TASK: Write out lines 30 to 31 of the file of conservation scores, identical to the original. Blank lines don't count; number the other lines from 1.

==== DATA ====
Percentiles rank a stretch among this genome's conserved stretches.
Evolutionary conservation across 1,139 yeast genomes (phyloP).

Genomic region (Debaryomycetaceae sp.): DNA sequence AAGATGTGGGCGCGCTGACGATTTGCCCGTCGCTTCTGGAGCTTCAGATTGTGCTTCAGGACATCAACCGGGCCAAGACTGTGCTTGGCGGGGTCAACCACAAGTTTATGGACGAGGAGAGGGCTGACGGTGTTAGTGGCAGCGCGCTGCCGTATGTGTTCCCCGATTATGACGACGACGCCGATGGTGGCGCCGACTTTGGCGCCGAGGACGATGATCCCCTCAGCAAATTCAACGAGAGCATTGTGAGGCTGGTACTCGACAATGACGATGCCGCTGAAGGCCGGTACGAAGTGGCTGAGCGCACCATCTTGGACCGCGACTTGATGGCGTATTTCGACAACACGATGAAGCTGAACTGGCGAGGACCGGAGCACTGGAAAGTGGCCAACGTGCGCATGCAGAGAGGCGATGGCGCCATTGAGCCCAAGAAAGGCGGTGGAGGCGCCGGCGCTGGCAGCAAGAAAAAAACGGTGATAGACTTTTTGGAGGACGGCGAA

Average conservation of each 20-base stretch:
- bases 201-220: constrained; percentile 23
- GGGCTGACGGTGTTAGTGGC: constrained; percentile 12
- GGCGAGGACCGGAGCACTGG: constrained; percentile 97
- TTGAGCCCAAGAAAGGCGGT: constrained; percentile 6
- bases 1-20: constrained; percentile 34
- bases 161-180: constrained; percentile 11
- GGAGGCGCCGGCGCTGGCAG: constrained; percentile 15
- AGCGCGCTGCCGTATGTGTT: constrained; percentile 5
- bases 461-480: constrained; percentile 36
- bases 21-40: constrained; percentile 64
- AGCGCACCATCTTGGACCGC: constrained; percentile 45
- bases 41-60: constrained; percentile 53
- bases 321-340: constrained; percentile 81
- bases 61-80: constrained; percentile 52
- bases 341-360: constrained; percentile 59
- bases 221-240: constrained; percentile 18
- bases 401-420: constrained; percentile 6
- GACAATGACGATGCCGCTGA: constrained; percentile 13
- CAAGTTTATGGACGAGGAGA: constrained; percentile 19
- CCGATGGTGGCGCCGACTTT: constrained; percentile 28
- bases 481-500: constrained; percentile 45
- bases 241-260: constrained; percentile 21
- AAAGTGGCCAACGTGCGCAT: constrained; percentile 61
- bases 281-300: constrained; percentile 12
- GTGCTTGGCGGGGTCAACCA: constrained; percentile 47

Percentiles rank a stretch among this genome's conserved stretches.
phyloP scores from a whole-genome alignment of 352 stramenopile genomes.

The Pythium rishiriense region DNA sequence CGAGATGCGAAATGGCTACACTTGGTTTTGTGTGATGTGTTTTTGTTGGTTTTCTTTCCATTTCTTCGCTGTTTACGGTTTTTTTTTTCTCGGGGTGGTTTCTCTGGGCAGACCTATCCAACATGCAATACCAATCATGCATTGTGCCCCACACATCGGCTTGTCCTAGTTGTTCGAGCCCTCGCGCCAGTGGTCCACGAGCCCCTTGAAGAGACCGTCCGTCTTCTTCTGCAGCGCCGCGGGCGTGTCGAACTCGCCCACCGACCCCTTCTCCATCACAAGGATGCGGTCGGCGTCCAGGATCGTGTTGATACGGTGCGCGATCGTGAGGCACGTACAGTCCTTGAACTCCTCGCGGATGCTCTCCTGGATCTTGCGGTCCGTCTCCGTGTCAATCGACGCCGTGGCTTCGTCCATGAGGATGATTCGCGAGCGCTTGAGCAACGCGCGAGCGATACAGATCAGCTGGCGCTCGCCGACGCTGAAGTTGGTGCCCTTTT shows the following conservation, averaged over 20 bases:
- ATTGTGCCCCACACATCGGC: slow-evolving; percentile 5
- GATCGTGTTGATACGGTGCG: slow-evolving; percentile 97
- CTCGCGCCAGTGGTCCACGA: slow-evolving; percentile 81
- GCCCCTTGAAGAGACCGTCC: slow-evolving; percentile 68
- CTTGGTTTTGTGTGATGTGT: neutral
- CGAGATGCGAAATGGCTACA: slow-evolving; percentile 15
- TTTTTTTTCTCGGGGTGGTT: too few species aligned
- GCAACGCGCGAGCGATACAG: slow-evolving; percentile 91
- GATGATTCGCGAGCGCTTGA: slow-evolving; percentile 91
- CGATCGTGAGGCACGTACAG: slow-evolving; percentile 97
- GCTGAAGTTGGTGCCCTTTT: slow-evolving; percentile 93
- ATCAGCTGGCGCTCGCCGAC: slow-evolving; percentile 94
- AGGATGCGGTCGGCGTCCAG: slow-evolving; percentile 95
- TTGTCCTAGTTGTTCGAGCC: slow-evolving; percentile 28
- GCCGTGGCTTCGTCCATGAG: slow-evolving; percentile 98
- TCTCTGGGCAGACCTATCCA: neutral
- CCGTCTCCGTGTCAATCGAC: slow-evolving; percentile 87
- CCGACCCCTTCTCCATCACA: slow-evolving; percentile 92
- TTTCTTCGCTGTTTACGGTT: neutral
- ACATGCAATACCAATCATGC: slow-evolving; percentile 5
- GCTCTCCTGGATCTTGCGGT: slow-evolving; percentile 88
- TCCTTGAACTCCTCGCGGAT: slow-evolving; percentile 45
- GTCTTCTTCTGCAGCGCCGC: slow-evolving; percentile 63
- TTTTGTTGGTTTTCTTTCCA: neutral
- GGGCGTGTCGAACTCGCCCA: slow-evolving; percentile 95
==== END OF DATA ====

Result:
Percentiles rank a stretch among this genome's conserved stretches.
phyloP scores from a whole-genome alignment of 352 stramenopile genomes.